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Management Lessons of a Failed Company

Christopher M. Tingley

This book is a look inside the day-to-day life of a retail manager as he witnessed from the front lines a company take the country by storm. Through a model of selling low priced clothing partnered with celebrity endorsements, the company’s rise was as big as their fall. After over a decade of teaching, the author, now a marketing and strategy professor, recalls his former life in retail. In a light-hearted and funny first-person narrative, the author takes you on a ride through his time with the now defunct clothing retailer Steve and Barry’s. He shares the lessons he learned from inside the store while watching mistakes made along the way. Through stories of being robbed at gunpoint, finding a dead body in the dumpster, and working to the point of exhaustion, the reader is given a firsthand account of the best and worst practices in store management. Designed to introduce students to business, management, entrepreneurship, and retail, it allows students to answer the question "Do I really want to be a manager?"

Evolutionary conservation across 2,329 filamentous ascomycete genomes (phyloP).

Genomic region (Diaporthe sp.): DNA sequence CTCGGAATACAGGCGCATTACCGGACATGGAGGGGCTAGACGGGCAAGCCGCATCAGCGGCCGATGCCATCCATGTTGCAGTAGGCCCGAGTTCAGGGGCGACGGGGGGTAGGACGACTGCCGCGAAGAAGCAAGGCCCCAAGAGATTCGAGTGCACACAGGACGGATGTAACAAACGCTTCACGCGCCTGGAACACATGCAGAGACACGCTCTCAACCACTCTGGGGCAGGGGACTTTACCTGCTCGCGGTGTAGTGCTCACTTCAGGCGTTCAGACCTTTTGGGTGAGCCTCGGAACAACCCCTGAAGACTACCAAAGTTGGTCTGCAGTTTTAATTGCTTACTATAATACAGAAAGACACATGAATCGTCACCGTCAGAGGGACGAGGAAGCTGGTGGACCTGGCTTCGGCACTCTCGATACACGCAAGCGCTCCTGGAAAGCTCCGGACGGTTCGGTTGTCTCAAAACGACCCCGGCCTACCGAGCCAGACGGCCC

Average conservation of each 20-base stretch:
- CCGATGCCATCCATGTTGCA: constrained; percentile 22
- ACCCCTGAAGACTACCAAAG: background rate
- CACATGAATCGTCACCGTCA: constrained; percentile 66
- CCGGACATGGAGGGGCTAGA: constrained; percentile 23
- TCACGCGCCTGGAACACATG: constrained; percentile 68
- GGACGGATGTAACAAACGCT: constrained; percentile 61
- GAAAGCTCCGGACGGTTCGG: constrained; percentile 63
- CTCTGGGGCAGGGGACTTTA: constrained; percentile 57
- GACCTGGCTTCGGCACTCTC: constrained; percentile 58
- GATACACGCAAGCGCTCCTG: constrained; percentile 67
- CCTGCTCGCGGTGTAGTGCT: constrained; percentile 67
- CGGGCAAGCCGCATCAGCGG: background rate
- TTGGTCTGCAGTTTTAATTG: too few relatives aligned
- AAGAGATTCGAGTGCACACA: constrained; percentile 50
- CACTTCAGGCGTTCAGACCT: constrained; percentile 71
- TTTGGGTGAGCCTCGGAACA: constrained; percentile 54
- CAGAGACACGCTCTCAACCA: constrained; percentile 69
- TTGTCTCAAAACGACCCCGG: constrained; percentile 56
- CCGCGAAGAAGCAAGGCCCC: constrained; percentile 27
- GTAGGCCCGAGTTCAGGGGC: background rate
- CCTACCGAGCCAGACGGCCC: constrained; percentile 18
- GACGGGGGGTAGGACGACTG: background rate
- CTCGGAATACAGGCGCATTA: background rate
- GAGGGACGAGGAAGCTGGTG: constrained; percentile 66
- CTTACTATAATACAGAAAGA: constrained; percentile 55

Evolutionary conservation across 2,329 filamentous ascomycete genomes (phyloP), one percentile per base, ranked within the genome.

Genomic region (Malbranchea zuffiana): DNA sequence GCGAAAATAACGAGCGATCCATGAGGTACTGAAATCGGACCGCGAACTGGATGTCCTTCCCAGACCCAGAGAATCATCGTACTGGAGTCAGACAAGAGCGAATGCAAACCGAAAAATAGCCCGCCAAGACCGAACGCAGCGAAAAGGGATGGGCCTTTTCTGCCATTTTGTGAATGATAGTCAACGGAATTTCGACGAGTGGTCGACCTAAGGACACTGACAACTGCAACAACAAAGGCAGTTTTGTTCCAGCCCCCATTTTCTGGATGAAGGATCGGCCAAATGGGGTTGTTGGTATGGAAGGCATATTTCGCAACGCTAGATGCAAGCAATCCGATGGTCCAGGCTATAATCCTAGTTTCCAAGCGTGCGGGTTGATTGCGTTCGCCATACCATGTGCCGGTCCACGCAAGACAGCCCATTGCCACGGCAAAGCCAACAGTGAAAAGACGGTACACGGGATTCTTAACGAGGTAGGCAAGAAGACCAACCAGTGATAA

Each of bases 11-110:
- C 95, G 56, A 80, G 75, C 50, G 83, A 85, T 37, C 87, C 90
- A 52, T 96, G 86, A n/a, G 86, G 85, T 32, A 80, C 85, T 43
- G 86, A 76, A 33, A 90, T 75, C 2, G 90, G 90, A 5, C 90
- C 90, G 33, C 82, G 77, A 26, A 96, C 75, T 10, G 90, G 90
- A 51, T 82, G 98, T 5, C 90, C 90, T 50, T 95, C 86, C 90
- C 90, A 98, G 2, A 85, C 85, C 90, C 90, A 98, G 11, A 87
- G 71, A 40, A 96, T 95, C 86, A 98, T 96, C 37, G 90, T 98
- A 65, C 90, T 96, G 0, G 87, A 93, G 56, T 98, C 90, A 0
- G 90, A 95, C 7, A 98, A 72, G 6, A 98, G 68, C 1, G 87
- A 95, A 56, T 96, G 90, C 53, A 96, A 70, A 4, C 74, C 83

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10. My Flight to Corporate


Working in a store that sold a large amount of licensed apparel from a number of colleges often made me feel like a bit of a fraud. I admittedly know very little about college sports. I’ve never even seen a college basketball game, and I don’t bet on the tournament pools either. Before working there, I couldn’t have named more than a handful of collegiate team names. I didn’t know that certain shades of colors could represent rival sports teams. One time, a fellow manager told me she went to a large southern college. I ignorantly followed that up by “Oh? Where’s that?” I still don’t know where that school is located and I’m not sure she ever forgave me for it.

On April 16, 2007, at the campus shooting in Blacksburg, Virginia, 32 people were killed and 17 others were wounded in what was, at the time, the deadliest mass shooting by a lone gunman in the United States history. I had only heard briefly about a campus incident on the radio on my commute to work, but didn’t know the extent of the situation. I blocked it out while I worked, but I heard the heartbreaking news later in the day. Like everyone else, I didn’t know what to do, or what to say.←69 | 70→

By early that afternoon, our store had flooded with customers coming in to buy shirts, hats, and hoodies to show their school support. Until that day, I had...

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